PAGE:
Special k and I watch a lot of who-dunnits. Sherlock (Holmes), Poirot, Whitechapel, Miss Fisher’s Murder Mysteries. But my very favourite is Miss Marple.
The show, for one thing, is ridiculously well made. Sharp scripts, beautiful sets, well-shot and chock-full of Britain’s best actors. There’s something about Miss Marple, too, that sets her apart from other detectives. She’s unassuming (she doesn’t, like Poirot, introduce herself as The Best Detective Alive) but never submissive. I love watching the people around her underestimate her and then gradually change their minds – though her behaviour remains constant. I love the melancholy wrapped up in this woman people assume is doddering or numb, because she’s old.
The latest episode to air on the ABC was ‘At Bertram’s Hotel’. Here are four things I adored about it:
1) Miss Marple’s assistant for the episode is one of the hotel’s maids, a woman called Jane. The first time she talks alone to the war-stricken detective she says to him, “Just because I’m in a pinny, don’t make me stupid.” “Well,” he says. “That’s me told.” Her sister worked in munitions during the war, and told her that women’s equality had arrived. Then the war ended and Jane found herself in service. Like nothing had changed at all.
Working with Miss Marple to solve the murder she proves herself to be quick and clever – catching on about ten times faster than the detective to everything that’s going on. At the end of the episode she quits her job at the hotel, because she figures the police force will be recruiting women soon. “What do you think?” she asks Miss Marple. “I think,” Miss Marple replies, “it sounds exactly the sort of thing I’d never have done at your age. And always wish I had.”
Oh, and this conversation begins with Jane telling Miss Marple that Detective Bird has asked her to go away with him – not to get married though, no, just to live together for a while and see they get on. Her idea.
2) Which brings me to the romance. Detective Bird is a disillusioned soldier who seems to have been exhausted by the war. His declaration of love is the very best kind.
“Miss Cooper. Jane. Um. I wondered if I could. If you would be so good as to, er. If you would maybe like to consider.” *long, nervous pause* “You’re the most wonderful, intelligent, beautiful woman I’ve ever met. When I first saw you, you took my breath away. And it hasn’t come back yet. When I’m near you I feel drunk. Or dizzy. Or drunk and dizzy. And like I’m walking on air.”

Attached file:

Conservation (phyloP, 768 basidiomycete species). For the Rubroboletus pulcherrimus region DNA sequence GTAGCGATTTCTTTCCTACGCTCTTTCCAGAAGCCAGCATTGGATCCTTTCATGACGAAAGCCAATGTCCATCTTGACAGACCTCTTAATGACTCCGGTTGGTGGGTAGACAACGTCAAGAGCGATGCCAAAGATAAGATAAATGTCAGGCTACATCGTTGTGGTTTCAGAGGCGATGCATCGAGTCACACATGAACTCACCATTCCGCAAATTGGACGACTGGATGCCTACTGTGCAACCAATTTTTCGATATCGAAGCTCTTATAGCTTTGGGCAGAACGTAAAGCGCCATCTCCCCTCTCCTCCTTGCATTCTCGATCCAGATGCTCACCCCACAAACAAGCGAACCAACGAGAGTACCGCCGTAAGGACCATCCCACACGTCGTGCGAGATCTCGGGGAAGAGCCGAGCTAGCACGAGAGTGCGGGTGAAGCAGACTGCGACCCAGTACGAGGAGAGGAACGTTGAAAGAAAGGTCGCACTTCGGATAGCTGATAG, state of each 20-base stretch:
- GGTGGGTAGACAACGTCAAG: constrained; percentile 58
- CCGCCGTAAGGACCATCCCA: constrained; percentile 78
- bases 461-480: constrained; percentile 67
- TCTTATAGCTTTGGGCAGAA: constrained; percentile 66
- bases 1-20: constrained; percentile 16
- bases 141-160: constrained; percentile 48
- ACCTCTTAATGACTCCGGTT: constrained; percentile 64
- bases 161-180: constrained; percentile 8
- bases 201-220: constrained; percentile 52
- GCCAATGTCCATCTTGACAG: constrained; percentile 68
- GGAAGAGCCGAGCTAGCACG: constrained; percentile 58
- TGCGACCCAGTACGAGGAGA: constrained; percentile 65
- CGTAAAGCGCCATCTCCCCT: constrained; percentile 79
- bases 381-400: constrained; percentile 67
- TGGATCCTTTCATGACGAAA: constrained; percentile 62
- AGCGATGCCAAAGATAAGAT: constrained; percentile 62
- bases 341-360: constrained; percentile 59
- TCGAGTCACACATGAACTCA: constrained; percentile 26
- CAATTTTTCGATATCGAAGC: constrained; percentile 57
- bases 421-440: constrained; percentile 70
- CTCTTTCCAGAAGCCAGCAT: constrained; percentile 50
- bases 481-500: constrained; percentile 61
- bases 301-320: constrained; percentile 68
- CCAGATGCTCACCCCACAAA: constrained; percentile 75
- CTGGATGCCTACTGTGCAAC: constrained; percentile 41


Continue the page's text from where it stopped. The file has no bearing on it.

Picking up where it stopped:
“And if whatever you may think of me is a fraction of what I feel for you–”
“If there’s any hope you could in your heart–”
“What’s your first name?”
My favourite thing about this gorgeous declaration is that when he says “And like I’m walking on air” he’s uneasy, unsettled, like walking on air is terrifying.
3) ***SPOILERS FOR THE MYSTERY***
This is just one example of Agatha Christie’s mastery of her genre.
A set of identical twins are staying at the hotel, and early on Miss Marple notes that she can tell them apart because one of them is left-handed, one right-handed. The twin she’s talking to thinks she observed his left-handedness because he held his paper under his left arm. It feels like a fairly obvious set-up for a case of mistaken identity.
Indeed, during a critical scene one of the twins appears looking for the other, with a book tucked very definitely under one arm. The other twin arrives soon after, with a hat in his other hand. It felt a little deflating, because it was so obviously the same twin.
During the “all-is-revealed” scene Miss Marple calls them out on it – but absolves them of the murder. They were off stealing jewellery.
The actual murder is much more complex, and involves two girls passing themselves off as one girl, so as to be in two places at once. And what gave them away? One shoots with her left hand, the other with her right.
4) Miss Marple’s first name is also Jane. Jane-the-maid is quite clearly a girl after her own heart – one who will take after her in a new era. Sharing a name signifies all the other qualities they share. It also allows for a subtle, heart-breaking moment at the end.
The two Janes are talking, and then a man calls out, “Jane!” in a passionate, joyful way. The camera is on Miss Marple as she looks up, a kind of wonder in her face. Then pain. The man is Detective Bird, and he’s calling the younger Jane who goes blithely to him, to embrace him, to walk into the future with him. Jane the elder, whose love was killed in the First World War, remembers that she is an old woman, and her time for young love has passed.
For any Aussies who want to watch it, it’s up on iView at the moment.